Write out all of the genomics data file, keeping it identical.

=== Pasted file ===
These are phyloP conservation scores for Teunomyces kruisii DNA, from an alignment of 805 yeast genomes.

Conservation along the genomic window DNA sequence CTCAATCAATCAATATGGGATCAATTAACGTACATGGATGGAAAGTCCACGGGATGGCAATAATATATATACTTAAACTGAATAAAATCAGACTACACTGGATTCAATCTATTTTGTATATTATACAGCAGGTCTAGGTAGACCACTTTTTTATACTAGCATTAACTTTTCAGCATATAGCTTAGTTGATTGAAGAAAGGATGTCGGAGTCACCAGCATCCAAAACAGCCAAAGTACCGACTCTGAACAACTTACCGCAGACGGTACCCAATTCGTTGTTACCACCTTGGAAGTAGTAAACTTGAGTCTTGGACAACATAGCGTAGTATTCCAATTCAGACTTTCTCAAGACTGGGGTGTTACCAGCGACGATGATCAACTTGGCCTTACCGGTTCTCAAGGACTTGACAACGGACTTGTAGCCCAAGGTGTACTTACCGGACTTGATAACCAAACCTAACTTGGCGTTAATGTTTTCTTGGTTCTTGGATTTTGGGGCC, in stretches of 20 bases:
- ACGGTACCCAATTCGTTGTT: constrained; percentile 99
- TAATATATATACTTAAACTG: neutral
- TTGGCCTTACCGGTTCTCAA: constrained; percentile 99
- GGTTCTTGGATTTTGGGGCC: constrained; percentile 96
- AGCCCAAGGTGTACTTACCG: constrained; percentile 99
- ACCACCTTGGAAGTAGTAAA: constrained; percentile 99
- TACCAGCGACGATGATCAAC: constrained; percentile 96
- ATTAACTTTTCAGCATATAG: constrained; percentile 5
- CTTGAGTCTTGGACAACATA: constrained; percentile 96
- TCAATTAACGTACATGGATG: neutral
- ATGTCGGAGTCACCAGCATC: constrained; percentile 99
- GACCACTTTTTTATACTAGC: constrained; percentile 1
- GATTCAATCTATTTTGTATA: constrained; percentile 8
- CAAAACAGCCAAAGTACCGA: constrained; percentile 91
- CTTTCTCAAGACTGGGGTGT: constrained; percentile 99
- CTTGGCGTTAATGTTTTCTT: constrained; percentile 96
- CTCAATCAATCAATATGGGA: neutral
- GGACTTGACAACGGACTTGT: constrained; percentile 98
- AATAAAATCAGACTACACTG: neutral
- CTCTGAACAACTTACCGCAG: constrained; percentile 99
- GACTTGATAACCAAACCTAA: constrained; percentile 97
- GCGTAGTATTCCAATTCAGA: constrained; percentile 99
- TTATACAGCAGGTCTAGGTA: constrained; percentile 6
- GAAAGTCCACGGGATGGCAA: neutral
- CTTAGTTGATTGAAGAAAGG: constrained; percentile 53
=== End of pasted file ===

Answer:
These are phyloP conservation scores for Teunomyces kruisii DNA, from an alignment of 805 yeast genomes.

Conservation along the genomic window DNA sequence CTCAATCAATCAATATGGGATCAATTAACGTACATGGATGGAAAGTCCACGGGATGGCAATAATATATATACTTAAACTGAATAAAATCAGACTACACTGGATTCAATCTATTTTGTATATTATACAGCAGGTCTAGGTAGACCACTTTTTTATACTAGCATTAACTTTTCAGCATATAGCTTAGTTGATTGAAGAAAGGATGTCGGAGTCACCAGCATCCAAAACAGCCAAAGTACCGACTCTGAACAACTTACCGCAGACGGTACCCAATTCGTTGTTACCACCTTGGAAGTAGTAAACTTGAGTCTTGGACAACATAGCGTAGTATTCCAATTCAGACTTTCTCAAGACTGGGGTGTTACCAGCGACGATGATCAACTTGGCCTTACCGGTTCTCAAGGACTTGACAACGGACTTGTAGCCCAAGGTGTACTTACCGGACTTGATAACCAAACCTAACTTGGCGTTAATGTTTTCTTGGTTCTTGGATTTTGGGGCC, in stretches of 20 bases:
- ACGGTACCCAATTCGTTGTT: constrained; percentile 99
- TAATATATATACTTAAACTG: neutral
- TTGGCCTTACCGGTTCTCAA: constrained; percentile 99
- GGTTCTTGGATTTTGGGGCC: constrained; percentile 96
- AGCCCAAGGTGTACTTACCG: constrained; percentile 99
- ACCACCTTGGAAGTAGTAAA: constrained; percentile 99
- TACCAGCGACGATGATCAAC: constrained; percentile 96
- ATTAACTTTTCAGCATATAG: constrained; percentile 5
- CTTGAGTCTTGGACAACATA: constrained; percentile 96
- TCAATTAACGTACATGGATG: neutral
- ATGTCGGAGTCACCAGCATC: constrained; percentile 99
- GACCACTTTTTTATACTAGC: constrained; percentile 1
- GATTCAATCTATTTTGTATA: constrained; percentile 8
- CAAAACAGCCAAAGTACCGA: constrained; percentile 91
- CTTTCTCAAGACTGGGGTGT: constrained; percentile 99
- CTTGGCGTTAATGTTTTCTT: constrained; percentile 96
- CTCAATCAATCAATATGGGA: neutral
- GGACTTGACAACGGACTTGT: constrained; percentile 98
- AATAAAATCAGACTACACTG: neutral
- CTCTGAACAACTTACCGCAG: constrained; percentile 99
- GACTTGATAACCAAACCTAA: constrained; percentile 97
- GCGTAGTATTCCAATTCAGA: constrained; percentile 99
- TTATACAGCAGGTCTAGGTA: constrained; percentile 6
- GAAAGTCCACGGGATGGCAA: neutral
- CTTAGTTGATTGAAGAAAGG: constrained; percentile 53